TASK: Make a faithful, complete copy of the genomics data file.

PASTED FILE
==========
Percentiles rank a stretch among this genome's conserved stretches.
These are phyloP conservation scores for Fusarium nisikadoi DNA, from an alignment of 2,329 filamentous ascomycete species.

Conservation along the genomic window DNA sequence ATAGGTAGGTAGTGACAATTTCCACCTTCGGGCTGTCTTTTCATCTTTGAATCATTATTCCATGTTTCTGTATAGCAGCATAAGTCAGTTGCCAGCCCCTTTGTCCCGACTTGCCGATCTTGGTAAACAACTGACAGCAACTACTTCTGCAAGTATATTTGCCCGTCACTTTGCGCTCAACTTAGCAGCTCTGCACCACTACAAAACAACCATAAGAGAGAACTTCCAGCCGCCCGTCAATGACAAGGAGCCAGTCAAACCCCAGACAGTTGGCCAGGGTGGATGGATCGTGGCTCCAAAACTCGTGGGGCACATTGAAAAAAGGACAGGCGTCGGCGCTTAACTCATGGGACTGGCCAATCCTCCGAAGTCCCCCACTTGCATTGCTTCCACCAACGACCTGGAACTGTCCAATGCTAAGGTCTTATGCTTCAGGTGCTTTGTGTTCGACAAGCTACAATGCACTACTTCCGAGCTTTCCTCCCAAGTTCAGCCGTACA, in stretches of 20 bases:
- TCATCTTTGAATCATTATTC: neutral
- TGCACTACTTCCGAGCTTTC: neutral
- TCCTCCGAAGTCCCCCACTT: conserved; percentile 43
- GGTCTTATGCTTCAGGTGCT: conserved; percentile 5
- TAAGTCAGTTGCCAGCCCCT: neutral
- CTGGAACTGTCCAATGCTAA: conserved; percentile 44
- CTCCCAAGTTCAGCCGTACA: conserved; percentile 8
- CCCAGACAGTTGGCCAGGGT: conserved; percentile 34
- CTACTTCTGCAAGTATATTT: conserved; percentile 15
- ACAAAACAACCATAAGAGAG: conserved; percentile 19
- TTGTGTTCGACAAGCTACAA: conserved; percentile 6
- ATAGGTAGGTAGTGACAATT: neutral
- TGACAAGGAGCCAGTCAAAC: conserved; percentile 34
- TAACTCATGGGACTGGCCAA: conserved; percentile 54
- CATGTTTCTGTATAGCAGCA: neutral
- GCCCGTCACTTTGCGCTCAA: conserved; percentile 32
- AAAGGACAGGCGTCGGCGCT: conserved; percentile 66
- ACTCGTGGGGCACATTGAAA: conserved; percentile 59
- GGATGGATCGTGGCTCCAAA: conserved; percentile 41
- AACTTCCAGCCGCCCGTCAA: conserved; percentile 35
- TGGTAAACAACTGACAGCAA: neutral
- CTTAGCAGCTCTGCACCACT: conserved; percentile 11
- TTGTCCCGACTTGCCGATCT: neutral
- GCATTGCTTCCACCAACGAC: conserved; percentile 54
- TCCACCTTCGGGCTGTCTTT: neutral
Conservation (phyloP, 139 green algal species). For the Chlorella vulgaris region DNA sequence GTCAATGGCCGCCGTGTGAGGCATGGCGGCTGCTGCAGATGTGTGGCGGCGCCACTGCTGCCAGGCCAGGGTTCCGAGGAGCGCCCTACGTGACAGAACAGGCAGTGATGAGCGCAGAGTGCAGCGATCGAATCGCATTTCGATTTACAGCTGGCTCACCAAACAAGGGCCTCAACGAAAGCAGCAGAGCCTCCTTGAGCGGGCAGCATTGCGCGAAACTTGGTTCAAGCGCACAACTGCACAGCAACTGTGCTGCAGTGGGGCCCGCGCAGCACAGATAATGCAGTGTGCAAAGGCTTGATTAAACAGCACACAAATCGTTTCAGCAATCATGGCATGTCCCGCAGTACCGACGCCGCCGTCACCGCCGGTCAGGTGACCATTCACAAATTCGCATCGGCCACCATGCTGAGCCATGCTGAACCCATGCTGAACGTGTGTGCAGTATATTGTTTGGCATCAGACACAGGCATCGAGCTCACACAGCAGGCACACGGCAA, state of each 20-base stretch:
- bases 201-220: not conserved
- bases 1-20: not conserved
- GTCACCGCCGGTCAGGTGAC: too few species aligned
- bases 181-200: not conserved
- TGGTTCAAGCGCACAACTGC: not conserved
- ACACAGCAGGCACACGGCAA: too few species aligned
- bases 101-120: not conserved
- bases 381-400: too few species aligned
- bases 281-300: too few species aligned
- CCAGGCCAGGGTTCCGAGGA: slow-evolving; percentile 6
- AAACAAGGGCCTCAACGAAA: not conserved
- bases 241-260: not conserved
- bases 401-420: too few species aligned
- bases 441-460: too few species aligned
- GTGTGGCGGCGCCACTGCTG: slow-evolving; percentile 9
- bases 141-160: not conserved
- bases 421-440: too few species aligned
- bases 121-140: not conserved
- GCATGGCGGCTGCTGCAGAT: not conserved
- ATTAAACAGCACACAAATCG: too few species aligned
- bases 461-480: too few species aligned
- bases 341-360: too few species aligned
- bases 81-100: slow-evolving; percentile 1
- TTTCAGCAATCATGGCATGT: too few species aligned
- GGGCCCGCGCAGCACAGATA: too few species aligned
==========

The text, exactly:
Percentiles rank a stretch among this genome's conserved stretches.
These are phyloP conservation scores for Fusarium nisikadoi DNA, from an alignment of 2,329 filamentous ascomycete species.

Conservation along the genomic window DNA sequence ATAGGTAGGTAGTGACAATTTCCACCTTCGGGCTGTCTTTTCATCTTTGAATCATTATTCCATGTTTCTGTATAGCAGCATAAGTCAGTTGCCAGCCCCTTTGTCCCGACTTGCCGATCTTGGTAAACAACTGACAGCAACTACTTCTGCAAGTATATTTGCCCGTCACTTTGCGCTCAACTTAGCAGCTCTGCACCACTACAAAACAACCATAAGAGAGAACTTCCAGCCGCCCGTCAATGACAAGGAGCCAGTCAAACCCCAGACAGTTGGCCAGGGTGGATGGATCGTGGCTCCAAAACTCGTGGGGCACATTGAAAAAAGGACAGGCGTCGGCGCTTAACTCATGGGACTGGCCAATCCTCCGAAGTCCCCCACTTGCATTGCTTCCACCAACGACCTGGAACTGTCCAATGCTAAGGTCTTATGCTTCAGGTGCTTTGTGTTCGACAAGCTACAATGCACTACTTCCGAGCTTTCCTCCCAAGTTCAGCCGTACA, in stretches of 20 bases:
- TCATCTTTGAATCATTATTC: neutral
- TGCACTACTTCCGAGCTTTC: neutral
- TCCTCCGAAGTCCCCCACTT: conserved; percentile 43
- GGTCTTATGCTTCAGGTGCT: conserved; percentile 5
- TAAGTCAGTTGCCAGCCCCT: neutral
- CTGGAACTGTCCAATGCTAA: conserved; percentile 44
- CTCCCAAGTTCAGCCGTACA: conserved; percentile 8
- CCCAGACAGTTGGCCAGGGT: conserved; percentile 34
- CTACTTCTGCAAGTATATTT: conserved; percentile 15
- ACAAAACAACCATAAGAGAG: conserved; percentile 19
- TTGTGTTCGACAAGCTACAA: conserved; percentile 6
- ATAGGTAGGTAGTGACAATT: neutral
- TGACAAGGAGCCAGTCAAAC: conserved; percentile 34
- TAACTCATGGGACTGGCCAA: conserved; percentile 54
- CATGTTTCTGTATAGCAGCA: neutral
- GCCCGTCACTTTGCGCTCAA: conserved; percentile 32
- AAAGGACAGGCGTCGGCGCT: conserved; percentile 66
- ACTCGTGGGGCACATTGAAA: conserved; percentile 59
- GGATGGATCGTGGCTCCAAA: conserved; percentile 41
- AACTTCCAGCCGCCCGTCAA: conserved; percentile 35
- TGGTAAACAACTGACAGCAA: neutral
- CTTAGCAGCTCTGCACCACT: conserved; percentile 11
- TTGTCCCGACTTGCCGATCT: neutral
- GCATTGCTTCCACCAACGAC: conserved; percentile 54
- TCCACCTTCGGGCTGTCTTT: neutral
Conservation (phyloP, 139 green algal species). For the Chlorella vulgaris region DNA sequence GTCAATGGCCGCCGTGTGAGGCATGGCGGCTGCTGCAGATGTGTGGCGGCGCCACTGCTGCCAGGCCAGGGTTCCGAGGAGCGCCCTACGTGACAGAACAGGCAGTGATGAGCGCAGAGTGCAGCGATCGAATCGCATTTCGATTTACAGCTGGCTCACCAAACAAGGGCCTCAACGAAAGCAGCAGAGCCTCCTTGAGCGGGCAGCATTGCGCGAAACTTGGTTCAAGCGCACAACTGCACAGCAACTGTGCTGCAGTGGGGCCCGCGCAGCACAGATAATGCAGTGTGCAAAGGCTTGATTAAACAGCACACAAATCGTTTCAGCAATCATGGCATGTCCCGCAGTACCGACGCCGCCGTCACCGCCGGTCAGGTGACCATTCACAAATTCGCATCGGCCACCATGCTGAGCCATGCTGAACCCATGCTGAACGTGTGTGCAGTATATTGTTTGGCATCAGACACAGGCATCGAGCTCACACAGCAGGCACACGGCAA, state of each 20-base stretch:
- bases 201-220: not conserved
- bases 1-20: not conserved
- GTCACCGCCGGTCAGGTGAC: too few species aligned
- bases 181-200: not conserved
- TGGTTCAAGCGCACAACTGC: not conserved
- ACACAGCAGGCACACGGCAA: too few species aligned
- bases 101-120: not conserved
- bases 381-400: too few species aligned
- bases 281-300: too few species aligned
- CCAGGCCAGGGTTCCGAGGA: slow-evolving; percentile 6
- AAACAAGGGCCTCAACGAAA: not conserved
- bases 241-260: not conserved
- bases 401-420: too few species aligned
- bases 441-460: too few species aligned
- GTGTGGCGGCGCCACTGCTG: slow-evolving; percentile 9
- bases 141-160: not conserved
- bases 421-440: too few species aligned
- bases 121-140: not conserved
- GCATGGCGGCTGCTGCAGAT: not conserved
- ATTAAACAGCACACAAATCG: too few species aligned
- bases 461-480: too few species aligned
- bases 341-360: too few species aligned
- bases 81-100: slow-evolving; percentile 1
- TTTCAGCAATCATGGCATGT: too few species aligned
- GGGCCCGCGCAGCACAGATA: too few species aligned